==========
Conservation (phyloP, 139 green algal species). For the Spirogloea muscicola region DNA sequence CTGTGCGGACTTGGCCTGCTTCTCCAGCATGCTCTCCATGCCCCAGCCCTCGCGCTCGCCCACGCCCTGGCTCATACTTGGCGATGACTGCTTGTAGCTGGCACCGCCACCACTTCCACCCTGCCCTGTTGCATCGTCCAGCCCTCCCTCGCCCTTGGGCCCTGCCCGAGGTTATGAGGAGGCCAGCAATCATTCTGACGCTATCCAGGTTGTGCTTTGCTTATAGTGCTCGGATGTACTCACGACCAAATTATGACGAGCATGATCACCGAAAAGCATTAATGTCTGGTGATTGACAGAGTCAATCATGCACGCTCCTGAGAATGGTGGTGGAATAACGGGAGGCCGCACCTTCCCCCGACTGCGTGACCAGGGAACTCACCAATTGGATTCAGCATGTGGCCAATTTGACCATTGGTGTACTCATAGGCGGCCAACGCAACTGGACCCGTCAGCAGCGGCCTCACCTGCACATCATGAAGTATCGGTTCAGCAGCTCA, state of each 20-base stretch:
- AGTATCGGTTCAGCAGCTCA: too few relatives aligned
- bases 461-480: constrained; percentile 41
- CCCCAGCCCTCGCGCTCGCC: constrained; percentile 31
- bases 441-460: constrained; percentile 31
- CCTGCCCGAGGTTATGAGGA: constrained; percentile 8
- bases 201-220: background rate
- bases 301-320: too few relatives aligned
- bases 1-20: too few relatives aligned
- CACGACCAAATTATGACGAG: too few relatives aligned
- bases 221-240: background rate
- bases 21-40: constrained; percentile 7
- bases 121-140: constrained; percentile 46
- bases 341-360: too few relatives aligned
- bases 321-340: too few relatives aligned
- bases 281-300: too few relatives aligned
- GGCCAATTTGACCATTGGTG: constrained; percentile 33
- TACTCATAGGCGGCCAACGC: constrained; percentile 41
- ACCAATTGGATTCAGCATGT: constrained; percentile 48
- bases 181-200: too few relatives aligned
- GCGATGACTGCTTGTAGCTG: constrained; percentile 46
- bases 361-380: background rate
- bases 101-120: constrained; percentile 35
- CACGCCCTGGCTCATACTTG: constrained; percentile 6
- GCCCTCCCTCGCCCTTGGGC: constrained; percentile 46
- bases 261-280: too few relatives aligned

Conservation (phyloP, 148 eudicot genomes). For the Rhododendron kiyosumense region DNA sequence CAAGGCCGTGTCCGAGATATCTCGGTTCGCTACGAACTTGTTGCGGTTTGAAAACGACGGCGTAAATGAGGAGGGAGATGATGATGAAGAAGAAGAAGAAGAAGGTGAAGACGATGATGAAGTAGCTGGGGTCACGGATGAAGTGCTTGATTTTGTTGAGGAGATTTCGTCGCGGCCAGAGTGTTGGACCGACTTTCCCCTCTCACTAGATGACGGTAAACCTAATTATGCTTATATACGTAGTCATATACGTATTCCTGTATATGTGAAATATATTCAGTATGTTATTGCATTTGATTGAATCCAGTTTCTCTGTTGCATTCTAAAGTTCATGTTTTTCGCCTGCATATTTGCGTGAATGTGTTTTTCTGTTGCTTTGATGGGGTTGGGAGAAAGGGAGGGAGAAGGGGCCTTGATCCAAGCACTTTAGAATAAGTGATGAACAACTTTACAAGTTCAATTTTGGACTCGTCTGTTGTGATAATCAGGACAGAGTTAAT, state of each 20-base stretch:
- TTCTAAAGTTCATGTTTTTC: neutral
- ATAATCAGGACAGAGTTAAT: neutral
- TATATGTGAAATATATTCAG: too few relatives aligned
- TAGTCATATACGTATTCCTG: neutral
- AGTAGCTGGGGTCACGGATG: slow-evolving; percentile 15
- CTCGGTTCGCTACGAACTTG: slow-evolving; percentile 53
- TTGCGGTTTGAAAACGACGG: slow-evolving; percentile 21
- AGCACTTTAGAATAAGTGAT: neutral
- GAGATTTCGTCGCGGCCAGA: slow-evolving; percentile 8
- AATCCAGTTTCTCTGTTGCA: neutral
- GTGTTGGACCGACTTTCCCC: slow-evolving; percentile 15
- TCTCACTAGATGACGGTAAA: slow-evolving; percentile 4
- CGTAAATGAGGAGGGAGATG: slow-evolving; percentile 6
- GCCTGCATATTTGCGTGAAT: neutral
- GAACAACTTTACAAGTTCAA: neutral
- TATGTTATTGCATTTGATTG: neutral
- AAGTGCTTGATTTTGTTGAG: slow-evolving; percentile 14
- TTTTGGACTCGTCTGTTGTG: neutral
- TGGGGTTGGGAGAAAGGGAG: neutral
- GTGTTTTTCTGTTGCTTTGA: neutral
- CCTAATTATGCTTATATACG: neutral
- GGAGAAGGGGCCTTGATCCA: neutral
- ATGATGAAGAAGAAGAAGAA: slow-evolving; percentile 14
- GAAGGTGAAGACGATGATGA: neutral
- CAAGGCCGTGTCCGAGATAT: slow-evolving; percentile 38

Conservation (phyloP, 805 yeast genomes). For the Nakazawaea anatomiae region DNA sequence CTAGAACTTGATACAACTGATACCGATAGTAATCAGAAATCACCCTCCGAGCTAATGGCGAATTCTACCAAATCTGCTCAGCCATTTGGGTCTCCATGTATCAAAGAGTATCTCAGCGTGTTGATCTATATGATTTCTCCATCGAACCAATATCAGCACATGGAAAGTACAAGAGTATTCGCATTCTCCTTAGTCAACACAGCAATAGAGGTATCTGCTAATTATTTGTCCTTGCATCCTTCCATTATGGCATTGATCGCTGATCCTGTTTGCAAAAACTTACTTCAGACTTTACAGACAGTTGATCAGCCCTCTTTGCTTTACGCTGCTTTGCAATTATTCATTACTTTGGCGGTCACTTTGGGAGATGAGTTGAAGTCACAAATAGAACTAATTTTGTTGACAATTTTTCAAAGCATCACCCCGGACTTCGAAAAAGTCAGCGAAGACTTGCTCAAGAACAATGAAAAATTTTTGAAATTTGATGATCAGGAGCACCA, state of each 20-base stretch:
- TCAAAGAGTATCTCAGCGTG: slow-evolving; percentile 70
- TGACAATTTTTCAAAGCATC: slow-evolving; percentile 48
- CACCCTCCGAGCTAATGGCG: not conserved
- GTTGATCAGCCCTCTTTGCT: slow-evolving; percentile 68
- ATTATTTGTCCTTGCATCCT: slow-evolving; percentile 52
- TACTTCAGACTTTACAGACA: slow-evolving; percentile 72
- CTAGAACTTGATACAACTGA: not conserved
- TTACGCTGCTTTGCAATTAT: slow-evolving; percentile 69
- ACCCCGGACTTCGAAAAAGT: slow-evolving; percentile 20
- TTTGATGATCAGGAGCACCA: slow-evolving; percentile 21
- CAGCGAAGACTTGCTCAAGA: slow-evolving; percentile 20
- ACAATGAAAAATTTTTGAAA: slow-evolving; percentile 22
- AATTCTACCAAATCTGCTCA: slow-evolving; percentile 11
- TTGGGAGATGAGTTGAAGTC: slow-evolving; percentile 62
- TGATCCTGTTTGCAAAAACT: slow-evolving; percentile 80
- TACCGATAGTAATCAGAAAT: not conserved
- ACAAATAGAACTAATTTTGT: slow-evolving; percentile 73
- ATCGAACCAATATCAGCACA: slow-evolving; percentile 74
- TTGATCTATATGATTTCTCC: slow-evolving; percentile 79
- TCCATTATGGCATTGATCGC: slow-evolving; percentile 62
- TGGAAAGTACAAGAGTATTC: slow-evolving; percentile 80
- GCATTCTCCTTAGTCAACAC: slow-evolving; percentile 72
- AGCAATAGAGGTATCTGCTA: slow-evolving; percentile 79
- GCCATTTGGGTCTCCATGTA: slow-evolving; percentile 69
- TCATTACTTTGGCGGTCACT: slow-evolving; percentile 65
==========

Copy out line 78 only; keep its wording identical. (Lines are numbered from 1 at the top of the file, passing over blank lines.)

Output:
- TCATTACTTTGGCGGTCACT: slow-evolving; percentile 65